Me on a bad day Jill Stratton
Despite all this, the causes and nature of CFS remain a mystery. They baffle not only us sufferers but the medical world too. So I was excited to hear that Oxford University had undertaken a 2 year study into CFS, and was looking forward to seeing the results. But having just seen the headlines, my heart is once again sinking with the feeling of “here we go again.”
You see, because CFS is not properly understood, there are legions of people out there who will tell you that we are making everything up. They’ll say it’s all in our heads, all a delusion; that we could get better any time if we just got our minds right. These people will seize upon the study’s conclusion that CFS is “not a chronic illness” and that sufferers “can overcome symptoms by increasing exercise and thinking positively.”
“I would love to video myself and let them actually see the world through my eyes”
That might be true for some people, but not for me. I attend sessions at my local Chronic Fatigue unit tp undergo both treatments used in the research, and have seen very limited results over the last 12 months. It is incredibly frustrating to be told over and over by therapists that that best way to recover is to be up and moving about. If only we could!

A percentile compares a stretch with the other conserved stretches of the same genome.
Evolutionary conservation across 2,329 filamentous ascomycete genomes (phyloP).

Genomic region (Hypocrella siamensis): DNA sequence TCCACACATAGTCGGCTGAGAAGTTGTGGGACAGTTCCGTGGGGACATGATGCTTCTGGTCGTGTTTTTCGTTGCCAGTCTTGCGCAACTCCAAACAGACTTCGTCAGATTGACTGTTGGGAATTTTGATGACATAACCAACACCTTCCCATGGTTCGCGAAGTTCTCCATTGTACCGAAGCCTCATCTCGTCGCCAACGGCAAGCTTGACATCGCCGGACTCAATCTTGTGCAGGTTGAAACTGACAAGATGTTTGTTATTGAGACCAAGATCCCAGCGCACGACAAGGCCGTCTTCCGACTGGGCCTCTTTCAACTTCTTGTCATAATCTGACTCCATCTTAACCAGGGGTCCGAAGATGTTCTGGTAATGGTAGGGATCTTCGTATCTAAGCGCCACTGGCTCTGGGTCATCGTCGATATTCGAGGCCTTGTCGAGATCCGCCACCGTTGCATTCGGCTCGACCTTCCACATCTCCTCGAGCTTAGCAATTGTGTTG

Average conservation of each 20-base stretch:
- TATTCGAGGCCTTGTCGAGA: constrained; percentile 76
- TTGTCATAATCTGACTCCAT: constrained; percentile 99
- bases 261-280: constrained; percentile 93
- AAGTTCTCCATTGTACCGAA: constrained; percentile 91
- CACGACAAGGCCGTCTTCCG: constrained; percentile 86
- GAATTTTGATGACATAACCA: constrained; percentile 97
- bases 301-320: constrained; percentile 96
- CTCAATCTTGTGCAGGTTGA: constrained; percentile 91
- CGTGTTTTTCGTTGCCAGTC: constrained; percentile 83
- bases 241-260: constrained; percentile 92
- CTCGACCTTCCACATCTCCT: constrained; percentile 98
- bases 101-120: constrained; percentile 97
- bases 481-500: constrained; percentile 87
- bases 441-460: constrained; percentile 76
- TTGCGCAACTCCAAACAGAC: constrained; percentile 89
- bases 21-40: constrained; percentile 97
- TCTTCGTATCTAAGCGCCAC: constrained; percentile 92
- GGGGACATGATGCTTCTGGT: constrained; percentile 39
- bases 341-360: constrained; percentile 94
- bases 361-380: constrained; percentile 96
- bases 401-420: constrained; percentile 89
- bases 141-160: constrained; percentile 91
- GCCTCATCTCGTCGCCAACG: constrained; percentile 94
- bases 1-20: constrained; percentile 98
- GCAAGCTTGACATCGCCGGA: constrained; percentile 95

The study states that the findings are important “because many CFS sufferers believe that exercise will make their symptoms worse”. What they don’t witness is the aftermath of the activity. The more I do, the harder the next few days become, where even moving out of bed to the bathroom is nigh-on impossible. But trying to explain that to them falls on deaf ears. I would love to video myself and let them actually see the world through my eyes.
Yes, I am out of condition and my stamina needs to improve, but the other symptoms aren’t helped by activity. In fact, even the slightest activity can make things far worse. It is not just fatigue that we suffer: I also have a whole host of other symptoms which include, dizziness, sickness, pains in my joints and whole body, sleep disruption, memory problems, co-ordination problems and light and noise sensitivities.
This is a photo I took to celebrate making it downstairs for the first time in three months. I’ve had to close the curtains and wear sunglasses so I can tolerate the light! Jill Stratton